Whether you are trying to build a case for financial wellness at your organization or assessing the need for it, a new survey from GoBankingRates will help you cover the top causes of stress in your area.  The statistics below focus on the aggregate results from 7,000 respondents from all 50 states plus Washington, D.C., but the link above provides specific information for each state so employers can see if their population differs from the entire group.  Below are the top seven cause of financial stress based on responses from the survey.

  • Paying off debt (cited by 20.6% of respondents)
  • Not being able to retire (15.6%)
  • Not having enough money to survive an emergency (15.6%)
  • Wanting a nicer lifestyle (14.0%)
  • Paying for education (13.1%)
  • Lack of stable income (11.7), and
  • Paying mortgage or rent (9.4%)

It is important to note that paying off debt was cited as the top source of financial stress in 32 states and was tied for first in Rhode Island (tied with lack of stable income), Maine (tied with not being able to retire), and New Hampshire (tied with not having enough money to survive an emergency).  This should be a key indicator of what financial wellness programs should focus on.

Given that a 2016 PwC survey found that more than a quarter (28%) of employees said financial issues are a distraction at work (a 20% increase from PwC’s 2015 findings), employers should be proactively addressing the financial health of their employees through benefits (e.g., 401 (k) plans) and education (e.g., seminars).

Budgeting concerns should not be a reason for employers to sit idly waiting as the problem gets worse.  For those employers with a 401 (k) plan, the plan administrator should have free financial wellness resources for their clients to use.  There are also a number of advocacy groups and wellness vendors, including Wellable, that offer a free financial wellness seminar/webinar.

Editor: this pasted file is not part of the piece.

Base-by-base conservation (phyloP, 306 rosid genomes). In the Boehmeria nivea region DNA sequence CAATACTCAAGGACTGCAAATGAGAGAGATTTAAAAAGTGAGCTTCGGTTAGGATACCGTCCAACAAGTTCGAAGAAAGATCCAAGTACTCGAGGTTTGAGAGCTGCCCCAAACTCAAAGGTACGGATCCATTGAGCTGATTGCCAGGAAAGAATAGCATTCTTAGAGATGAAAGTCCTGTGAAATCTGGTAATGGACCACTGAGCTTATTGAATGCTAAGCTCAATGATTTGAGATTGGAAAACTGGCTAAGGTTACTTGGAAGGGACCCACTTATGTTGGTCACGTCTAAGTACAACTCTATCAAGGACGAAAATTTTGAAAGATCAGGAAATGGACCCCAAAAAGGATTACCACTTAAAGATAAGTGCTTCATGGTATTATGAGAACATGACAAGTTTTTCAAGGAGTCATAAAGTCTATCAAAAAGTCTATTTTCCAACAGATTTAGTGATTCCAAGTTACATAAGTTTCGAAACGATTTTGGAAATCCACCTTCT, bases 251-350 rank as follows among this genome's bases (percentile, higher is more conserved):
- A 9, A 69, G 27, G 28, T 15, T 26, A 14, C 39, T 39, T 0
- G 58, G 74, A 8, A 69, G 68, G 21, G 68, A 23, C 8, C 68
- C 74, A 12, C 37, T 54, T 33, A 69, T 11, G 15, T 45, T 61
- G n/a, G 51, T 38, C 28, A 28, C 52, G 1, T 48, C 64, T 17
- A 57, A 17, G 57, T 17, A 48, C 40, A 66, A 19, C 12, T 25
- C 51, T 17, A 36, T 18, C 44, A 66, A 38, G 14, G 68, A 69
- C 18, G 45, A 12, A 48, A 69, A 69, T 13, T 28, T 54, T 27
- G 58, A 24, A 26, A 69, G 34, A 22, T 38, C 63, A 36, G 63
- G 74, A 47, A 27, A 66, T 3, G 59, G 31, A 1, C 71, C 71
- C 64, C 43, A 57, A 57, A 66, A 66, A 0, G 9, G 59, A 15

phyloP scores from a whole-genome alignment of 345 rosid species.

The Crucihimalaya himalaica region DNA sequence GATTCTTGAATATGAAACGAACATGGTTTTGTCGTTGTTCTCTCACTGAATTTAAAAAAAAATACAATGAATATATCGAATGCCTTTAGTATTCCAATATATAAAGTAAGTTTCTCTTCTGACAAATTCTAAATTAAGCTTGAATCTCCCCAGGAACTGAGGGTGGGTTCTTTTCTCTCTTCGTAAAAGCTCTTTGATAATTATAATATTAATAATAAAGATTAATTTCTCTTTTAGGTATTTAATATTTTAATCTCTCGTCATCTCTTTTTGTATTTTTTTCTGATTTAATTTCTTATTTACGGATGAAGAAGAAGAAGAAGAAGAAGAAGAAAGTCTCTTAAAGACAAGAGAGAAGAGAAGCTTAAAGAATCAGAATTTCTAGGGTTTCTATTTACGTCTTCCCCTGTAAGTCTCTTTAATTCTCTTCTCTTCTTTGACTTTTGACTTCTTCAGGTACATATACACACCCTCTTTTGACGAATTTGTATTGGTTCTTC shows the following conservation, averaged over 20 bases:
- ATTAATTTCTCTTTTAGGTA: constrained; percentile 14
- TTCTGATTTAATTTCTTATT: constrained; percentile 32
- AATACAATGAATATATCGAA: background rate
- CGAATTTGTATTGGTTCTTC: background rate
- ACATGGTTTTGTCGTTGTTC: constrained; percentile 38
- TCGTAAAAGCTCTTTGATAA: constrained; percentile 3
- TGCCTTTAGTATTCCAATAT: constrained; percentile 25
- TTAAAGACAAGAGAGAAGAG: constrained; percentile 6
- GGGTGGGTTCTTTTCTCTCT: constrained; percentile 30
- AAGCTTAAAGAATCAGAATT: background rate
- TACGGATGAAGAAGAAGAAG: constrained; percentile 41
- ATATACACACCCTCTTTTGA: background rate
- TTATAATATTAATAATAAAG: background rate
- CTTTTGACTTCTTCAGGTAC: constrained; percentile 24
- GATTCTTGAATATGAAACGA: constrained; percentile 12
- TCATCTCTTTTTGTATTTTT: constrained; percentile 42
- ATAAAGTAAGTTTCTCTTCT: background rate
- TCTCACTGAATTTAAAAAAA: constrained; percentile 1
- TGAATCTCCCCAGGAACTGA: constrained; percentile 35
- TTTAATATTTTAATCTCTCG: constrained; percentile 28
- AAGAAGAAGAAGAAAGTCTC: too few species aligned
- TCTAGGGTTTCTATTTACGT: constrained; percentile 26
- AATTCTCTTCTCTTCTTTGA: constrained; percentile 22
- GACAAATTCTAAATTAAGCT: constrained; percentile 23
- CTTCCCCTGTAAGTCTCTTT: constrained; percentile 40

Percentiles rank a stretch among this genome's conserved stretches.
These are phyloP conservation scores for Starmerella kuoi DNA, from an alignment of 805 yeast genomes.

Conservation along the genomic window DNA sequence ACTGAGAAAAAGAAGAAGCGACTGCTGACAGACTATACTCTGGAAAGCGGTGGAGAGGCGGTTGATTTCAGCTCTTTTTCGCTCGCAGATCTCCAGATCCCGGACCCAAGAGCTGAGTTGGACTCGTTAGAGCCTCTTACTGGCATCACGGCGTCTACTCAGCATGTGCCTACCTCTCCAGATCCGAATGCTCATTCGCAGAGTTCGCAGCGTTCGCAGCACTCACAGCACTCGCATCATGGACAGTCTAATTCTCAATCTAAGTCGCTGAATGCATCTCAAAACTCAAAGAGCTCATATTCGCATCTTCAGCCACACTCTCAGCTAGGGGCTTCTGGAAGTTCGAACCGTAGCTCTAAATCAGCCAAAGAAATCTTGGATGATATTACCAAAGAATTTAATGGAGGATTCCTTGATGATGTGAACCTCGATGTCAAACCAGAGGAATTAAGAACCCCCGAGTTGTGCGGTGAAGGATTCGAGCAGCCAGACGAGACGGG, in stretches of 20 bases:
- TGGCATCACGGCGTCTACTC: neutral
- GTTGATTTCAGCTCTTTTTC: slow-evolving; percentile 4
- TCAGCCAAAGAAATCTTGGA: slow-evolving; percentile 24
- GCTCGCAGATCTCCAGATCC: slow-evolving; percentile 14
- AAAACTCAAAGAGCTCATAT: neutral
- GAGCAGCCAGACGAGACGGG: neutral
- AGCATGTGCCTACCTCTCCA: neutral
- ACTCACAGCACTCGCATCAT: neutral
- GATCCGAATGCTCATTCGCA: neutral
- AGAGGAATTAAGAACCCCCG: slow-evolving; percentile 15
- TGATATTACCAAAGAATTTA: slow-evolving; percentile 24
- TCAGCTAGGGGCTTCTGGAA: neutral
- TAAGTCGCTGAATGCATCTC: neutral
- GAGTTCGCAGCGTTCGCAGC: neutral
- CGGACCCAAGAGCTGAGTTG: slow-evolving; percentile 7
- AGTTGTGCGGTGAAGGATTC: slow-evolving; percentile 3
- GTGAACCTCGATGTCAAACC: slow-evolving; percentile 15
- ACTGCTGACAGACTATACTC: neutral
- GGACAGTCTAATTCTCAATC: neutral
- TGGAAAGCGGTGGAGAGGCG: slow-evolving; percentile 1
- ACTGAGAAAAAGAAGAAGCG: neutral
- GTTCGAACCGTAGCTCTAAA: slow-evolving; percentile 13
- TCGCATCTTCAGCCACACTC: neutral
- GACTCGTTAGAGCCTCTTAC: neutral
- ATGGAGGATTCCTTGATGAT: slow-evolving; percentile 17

Category: Mobile Wellness

Fitbit continues to expand their product line by announcing new versions of the Fitbit Flex and Fitbit Charge devices.  Since the Flex has been a staple of corporate wellness programs since it was released in 2013, the update maybe seen as long overdue for that device.  Below are brief highlights for each device.

Flex 2
According to a Fitbit blog post about the new device, the Fitbit Flex 2 is a “swim-proof” fitness wristband with a removable tracker that can track activity, exercise, and sleep.  The first ever “swim-proof” device removes any concern about getting it wet, which means it can track swimming.  The tracker is also 30% smaller than the original Flex and designed to be incorporated into more fashion-forward form factors, such as bands, bracelets, or pendants.  For example, Fitbit is selling stainless bangles that come in gold, rose gold, and silver that can discreetly hold the tracker.  With fashion concerns being an alleged cause of device adherence, the Flex 2 attacks the challenge head on.

Charge 2